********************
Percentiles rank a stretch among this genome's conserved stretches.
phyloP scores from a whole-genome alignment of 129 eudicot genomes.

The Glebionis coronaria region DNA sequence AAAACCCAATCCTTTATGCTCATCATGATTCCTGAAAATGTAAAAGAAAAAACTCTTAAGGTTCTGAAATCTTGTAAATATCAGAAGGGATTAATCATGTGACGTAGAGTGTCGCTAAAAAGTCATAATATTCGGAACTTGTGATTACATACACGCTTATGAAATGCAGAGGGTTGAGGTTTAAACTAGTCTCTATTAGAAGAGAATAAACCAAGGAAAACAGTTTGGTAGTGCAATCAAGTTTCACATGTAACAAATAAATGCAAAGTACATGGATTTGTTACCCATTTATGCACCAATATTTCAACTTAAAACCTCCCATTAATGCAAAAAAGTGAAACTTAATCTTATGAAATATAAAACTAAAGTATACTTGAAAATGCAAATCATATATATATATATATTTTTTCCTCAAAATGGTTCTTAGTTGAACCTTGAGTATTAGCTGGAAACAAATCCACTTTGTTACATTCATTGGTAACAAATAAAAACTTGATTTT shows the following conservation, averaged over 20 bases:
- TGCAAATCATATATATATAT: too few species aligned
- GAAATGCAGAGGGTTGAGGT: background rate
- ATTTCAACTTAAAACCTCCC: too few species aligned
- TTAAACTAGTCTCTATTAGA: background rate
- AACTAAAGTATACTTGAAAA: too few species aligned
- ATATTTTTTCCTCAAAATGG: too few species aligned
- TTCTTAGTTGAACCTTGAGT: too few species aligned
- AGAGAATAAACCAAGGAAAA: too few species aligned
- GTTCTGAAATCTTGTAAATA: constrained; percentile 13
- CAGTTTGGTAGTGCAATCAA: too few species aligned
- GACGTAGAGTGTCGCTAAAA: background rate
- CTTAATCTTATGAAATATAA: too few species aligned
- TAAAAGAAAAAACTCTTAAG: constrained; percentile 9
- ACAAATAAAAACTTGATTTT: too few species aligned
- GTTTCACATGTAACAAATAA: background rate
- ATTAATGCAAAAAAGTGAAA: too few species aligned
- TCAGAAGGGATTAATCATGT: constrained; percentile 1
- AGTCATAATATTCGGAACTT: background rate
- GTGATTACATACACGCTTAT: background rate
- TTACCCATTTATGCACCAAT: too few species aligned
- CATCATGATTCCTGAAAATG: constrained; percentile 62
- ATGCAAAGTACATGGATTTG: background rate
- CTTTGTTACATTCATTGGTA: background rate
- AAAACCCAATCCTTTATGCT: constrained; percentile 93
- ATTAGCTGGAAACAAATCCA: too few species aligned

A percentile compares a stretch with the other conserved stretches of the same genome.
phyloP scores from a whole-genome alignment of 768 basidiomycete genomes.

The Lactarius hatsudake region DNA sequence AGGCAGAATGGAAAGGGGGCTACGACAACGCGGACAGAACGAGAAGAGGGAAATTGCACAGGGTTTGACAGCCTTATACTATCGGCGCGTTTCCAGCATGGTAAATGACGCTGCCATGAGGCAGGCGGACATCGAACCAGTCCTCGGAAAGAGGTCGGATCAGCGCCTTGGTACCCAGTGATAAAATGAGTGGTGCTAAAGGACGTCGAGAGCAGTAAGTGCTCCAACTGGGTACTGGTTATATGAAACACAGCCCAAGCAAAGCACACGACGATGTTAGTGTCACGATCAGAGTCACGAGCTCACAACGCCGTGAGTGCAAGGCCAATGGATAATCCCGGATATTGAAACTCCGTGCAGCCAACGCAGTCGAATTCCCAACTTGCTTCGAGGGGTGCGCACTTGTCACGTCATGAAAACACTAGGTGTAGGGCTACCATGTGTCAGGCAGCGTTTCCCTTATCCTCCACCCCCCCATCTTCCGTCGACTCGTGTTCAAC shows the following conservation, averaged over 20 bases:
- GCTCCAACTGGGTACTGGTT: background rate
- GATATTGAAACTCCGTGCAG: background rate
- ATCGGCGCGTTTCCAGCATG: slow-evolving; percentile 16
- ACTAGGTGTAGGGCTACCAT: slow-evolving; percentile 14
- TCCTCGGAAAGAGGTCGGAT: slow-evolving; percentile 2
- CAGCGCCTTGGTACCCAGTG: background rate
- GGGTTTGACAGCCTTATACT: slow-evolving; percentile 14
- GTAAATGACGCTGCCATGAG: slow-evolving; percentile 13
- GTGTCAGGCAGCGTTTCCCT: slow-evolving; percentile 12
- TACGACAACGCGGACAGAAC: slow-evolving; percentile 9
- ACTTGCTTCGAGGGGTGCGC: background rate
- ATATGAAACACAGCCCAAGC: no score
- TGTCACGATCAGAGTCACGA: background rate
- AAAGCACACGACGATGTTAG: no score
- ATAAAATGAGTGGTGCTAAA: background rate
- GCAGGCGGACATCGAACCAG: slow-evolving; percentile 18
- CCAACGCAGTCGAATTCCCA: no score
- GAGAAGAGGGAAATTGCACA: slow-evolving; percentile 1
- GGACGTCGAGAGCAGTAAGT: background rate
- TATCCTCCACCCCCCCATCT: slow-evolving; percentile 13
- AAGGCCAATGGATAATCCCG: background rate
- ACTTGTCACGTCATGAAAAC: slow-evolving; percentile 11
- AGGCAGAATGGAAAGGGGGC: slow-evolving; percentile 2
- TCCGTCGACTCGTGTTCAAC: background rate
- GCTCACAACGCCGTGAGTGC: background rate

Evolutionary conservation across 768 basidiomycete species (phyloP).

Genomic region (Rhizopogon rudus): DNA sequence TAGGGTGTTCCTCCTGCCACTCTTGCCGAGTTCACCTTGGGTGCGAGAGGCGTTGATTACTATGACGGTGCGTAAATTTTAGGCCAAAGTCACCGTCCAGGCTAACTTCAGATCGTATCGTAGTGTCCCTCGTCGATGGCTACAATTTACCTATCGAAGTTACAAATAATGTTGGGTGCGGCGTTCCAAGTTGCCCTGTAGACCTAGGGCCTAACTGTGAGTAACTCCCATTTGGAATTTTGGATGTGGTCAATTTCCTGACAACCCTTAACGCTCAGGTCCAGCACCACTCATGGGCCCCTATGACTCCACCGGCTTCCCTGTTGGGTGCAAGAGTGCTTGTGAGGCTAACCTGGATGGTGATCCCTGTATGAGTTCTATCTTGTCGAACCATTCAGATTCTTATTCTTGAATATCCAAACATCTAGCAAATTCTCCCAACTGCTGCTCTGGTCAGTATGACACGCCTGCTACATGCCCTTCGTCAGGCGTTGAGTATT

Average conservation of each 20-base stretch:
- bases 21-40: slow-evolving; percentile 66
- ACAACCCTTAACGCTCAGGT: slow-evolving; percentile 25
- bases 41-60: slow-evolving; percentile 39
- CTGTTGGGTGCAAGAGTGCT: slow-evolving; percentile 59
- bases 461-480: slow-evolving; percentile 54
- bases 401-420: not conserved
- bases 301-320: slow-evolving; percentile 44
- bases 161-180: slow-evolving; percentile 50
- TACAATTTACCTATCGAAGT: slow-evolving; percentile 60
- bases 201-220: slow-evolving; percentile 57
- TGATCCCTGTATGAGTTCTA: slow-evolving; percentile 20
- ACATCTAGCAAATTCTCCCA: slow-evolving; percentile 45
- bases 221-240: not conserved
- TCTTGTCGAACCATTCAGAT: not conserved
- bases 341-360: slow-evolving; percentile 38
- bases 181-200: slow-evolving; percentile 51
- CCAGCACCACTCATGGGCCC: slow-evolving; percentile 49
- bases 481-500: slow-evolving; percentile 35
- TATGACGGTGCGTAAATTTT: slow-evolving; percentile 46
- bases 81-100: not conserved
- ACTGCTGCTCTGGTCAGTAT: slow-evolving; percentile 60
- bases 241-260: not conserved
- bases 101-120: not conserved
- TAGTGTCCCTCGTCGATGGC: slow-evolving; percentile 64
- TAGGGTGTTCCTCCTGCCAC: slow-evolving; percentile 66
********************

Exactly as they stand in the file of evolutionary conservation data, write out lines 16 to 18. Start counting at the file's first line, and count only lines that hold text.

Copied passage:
- TAAAAGAAAAAACTCTTAAG: constrained; percentile 9
- ACAAATAAAAACTTGATTTT: too few species aligned
- GTTTCACATGTAACAAATAA: background rate